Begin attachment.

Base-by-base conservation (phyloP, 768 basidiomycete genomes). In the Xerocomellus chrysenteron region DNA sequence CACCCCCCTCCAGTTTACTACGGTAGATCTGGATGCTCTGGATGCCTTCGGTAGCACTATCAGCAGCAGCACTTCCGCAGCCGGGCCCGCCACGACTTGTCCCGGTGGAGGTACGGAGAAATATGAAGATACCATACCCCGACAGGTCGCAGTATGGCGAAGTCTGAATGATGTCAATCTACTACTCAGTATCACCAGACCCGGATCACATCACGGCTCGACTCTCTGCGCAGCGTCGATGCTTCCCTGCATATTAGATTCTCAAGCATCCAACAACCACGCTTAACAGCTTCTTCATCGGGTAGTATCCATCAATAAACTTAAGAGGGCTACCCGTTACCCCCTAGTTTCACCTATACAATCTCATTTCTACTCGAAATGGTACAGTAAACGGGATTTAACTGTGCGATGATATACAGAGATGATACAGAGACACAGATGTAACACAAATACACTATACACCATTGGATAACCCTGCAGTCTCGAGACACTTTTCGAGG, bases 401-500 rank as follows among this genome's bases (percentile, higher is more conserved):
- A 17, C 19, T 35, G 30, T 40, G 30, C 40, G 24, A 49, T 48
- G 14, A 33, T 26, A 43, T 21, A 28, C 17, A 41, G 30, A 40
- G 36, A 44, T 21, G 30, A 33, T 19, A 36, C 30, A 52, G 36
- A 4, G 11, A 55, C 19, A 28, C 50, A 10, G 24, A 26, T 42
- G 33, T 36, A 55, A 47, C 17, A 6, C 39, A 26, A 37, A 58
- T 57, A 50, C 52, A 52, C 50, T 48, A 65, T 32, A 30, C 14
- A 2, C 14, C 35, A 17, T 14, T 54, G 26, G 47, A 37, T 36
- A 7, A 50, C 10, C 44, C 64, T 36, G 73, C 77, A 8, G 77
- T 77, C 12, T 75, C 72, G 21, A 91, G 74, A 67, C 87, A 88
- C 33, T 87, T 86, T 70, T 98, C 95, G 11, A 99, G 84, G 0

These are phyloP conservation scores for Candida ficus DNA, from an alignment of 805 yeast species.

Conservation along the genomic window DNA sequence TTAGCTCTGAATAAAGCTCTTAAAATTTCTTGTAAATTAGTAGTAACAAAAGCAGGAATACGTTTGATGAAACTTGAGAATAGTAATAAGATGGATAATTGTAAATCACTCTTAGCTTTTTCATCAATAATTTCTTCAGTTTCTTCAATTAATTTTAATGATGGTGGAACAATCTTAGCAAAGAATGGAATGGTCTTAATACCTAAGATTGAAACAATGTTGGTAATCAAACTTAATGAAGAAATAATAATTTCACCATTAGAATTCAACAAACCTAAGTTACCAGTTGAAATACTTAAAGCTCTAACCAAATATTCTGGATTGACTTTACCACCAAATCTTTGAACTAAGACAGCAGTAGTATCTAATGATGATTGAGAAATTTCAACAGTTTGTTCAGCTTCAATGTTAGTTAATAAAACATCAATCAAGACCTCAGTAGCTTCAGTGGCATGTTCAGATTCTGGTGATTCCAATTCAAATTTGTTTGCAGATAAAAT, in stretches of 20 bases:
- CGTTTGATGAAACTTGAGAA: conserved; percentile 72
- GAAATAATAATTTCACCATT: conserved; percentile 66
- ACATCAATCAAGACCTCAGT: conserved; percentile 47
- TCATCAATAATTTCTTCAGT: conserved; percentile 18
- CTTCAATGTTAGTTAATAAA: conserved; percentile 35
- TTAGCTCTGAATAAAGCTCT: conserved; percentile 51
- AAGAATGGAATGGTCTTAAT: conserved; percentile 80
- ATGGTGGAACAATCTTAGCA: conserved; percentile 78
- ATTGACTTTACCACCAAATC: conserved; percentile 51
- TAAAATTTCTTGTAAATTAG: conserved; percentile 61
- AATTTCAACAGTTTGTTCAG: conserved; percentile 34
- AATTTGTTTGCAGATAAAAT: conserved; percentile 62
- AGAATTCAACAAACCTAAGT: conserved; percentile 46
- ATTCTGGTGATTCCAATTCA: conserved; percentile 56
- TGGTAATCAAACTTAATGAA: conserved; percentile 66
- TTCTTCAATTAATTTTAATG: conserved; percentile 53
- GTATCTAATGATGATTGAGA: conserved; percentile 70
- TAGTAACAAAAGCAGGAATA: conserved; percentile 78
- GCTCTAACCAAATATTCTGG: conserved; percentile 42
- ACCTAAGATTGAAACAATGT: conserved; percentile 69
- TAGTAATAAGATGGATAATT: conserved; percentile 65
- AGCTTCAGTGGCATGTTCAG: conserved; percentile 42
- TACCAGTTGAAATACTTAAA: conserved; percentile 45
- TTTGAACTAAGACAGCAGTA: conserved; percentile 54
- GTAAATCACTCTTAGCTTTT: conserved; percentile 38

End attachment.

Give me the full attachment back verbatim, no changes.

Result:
Base-by-base conservation (phyloP, 768 basidiomycete genomes). In the Xerocomellus chrysenteron region DNA sequence CACCCCCCTCCAGTTTACTACGGTAGATCTGGATGCTCTGGATGCCTTCGGTAGCACTATCAGCAGCAGCACTTCCGCAGCCGGGCCCGCCACGACTTGTCCCGGTGGAGGTACGGAGAAATATGAAGATACCATACCCCGACAGGTCGCAGTATGGCGAAGTCTGAATGATGTCAATCTACTACTCAGTATCACCAGACCCGGATCACATCACGGCTCGACTCTCTGCGCAGCGTCGATGCTTCCCTGCATATTAGATTCTCAAGCATCCAACAACCACGCTTAACAGCTTCTTCATCGGGTAGTATCCATCAATAAACTTAAGAGGGCTACCCGTTACCCCCTAGTTTCACCTATACAATCTCATTTCTACTCGAAATGGTACAGTAAACGGGATTTAACTGTGCGATGATATACAGAGATGATACAGAGACACAGATGTAACACAAATACACTATACACCATTGGATAACCCTGCAGTCTCGAGACACTTTTCGAGG, bases 401-500 rank as follows among this genome's bases (percentile, higher is more conserved):
- A 17, C 19, T 35, G 30, T 40, G 30, C 40, G 24, A 49, T 48
- G 14, A 33, T 26, A 43, T 21, A 28, C 17, A 41, G 30, A 40
- G 36, A 44, T 21, G 30, A 33, T 19, A 36, C 30, A 52, G 36
- A 4, G 11, A 55, C 19, A 28, C 50, A 10, G 24, A 26, T 42
- G 33, T 36, A 55, A 47, C 17, A 6, C 39, A 26, A 37, A 58
- T 57, A 50, C 52, A 52, C 50, T 48, A 65, T 32, A 30, C 14
- A 2, C 14, C 35, A 17, T 14, T 54, G 26, G 47, A 37, T 36
- A 7, A 50, C 10, C 44, C 64, T 36, G 73, C 77, A 8, G 77
- T 77, C 12, T 75, C 72, G 21, A 91, G 74, A 67, C 87, A 88
- C 33, T 87, T 86, T 70, T 98, C 95, G 11, A 99, G 84, G 0

These are phyloP conservation scores for Candida ficus DNA, from an alignment of 805 yeast species.

Conservation along the genomic window DNA sequence TTAGCTCTGAATAAAGCTCTTAAAATTTCTTGTAAATTAGTAGTAACAAAAGCAGGAATACGTTTGATGAAACTTGAGAATAGTAATAAGATGGATAATTGTAAATCACTCTTAGCTTTTTCATCAATAATTTCTTCAGTTTCTTCAATTAATTTTAATGATGGTGGAACAATCTTAGCAAAGAATGGAATGGTCTTAATACCTAAGATTGAAACAATGTTGGTAATCAAACTTAATGAAGAAATAATAATTTCACCATTAGAATTCAACAAACCTAAGTTACCAGTTGAAATACTTAAAGCTCTAACCAAATATTCTGGATTGACTTTACCACCAAATCTTTGAACTAAGACAGCAGTAGTATCTAATGATGATTGAGAAATTTCAACAGTTTGTTCAGCTTCAATGTTAGTTAATAAAACATCAATCAAGACCTCAGTAGCTTCAGTGGCATGTTCAGATTCTGGTGATTCCAATTCAAATTTGTTTGCAGATAAAAT, in stretches of 20 bases:
- CGTTTGATGAAACTTGAGAA: conserved; percentile 72
- GAAATAATAATTTCACCATT: conserved; percentile 66
- ACATCAATCAAGACCTCAGT: conserved; percentile 47
- TCATCAATAATTTCTTCAGT: conserved; percentile 18
- CTTCAATGTTAGTTAATAAA: conserved; percentile 35
- TTAGCTCTGAATAAAGCTCT: conserved; percentile 51
- AAGAATGGAATGGTCTTAAT: conserved; percentile 80
- ATGGTGGAACAATCTTAGCA: conserved; percentile 78
- ATTGACTTTACCACCAAATC: conserved; percentile 51
- TAAAATTTCTTGTAAATTAG: conserved; percentile 61
- AATTTCAACAGTTTGTTCAG: conserved; percentile 34
- AATTTGTTTGCAGATAAAAT: conserved; percentile 62
- AGAATTCAACAAACCTAAGT: conserved; percentile 46
- ATTCTGGTGATTCCAATTCA: conserved; percentile 56
- TGGTAATCAAACTTAATGAA: conserved; percentile 66
- TTCTTCAATTAATTTTAATG: conserved; percentile 53
- GTATCTAATGATGATTGAGA: conserved; percentile 70
- TAGTAACAAAAGCAGGAATA: conserved; percentile 78
- GCTCTAACCAAATATTCTGG: conserved; percentile 42
- ACCTAAGATTGAAACAATGT: conserved; percentile 69
- TAGTAATAAGATGGATAATT: conserved; percentile 65
- AGCTTCAGTGGCATGTTCAG: conserved; percentile 42
- TACCAGTTGAAATACTTAAA: conserved; percentile 45
- TTTGAACTAAGACAGCAGTA: conserved; percentile 54
- GTAAATCACTCTTAGCTTTT: conserved; percentile 38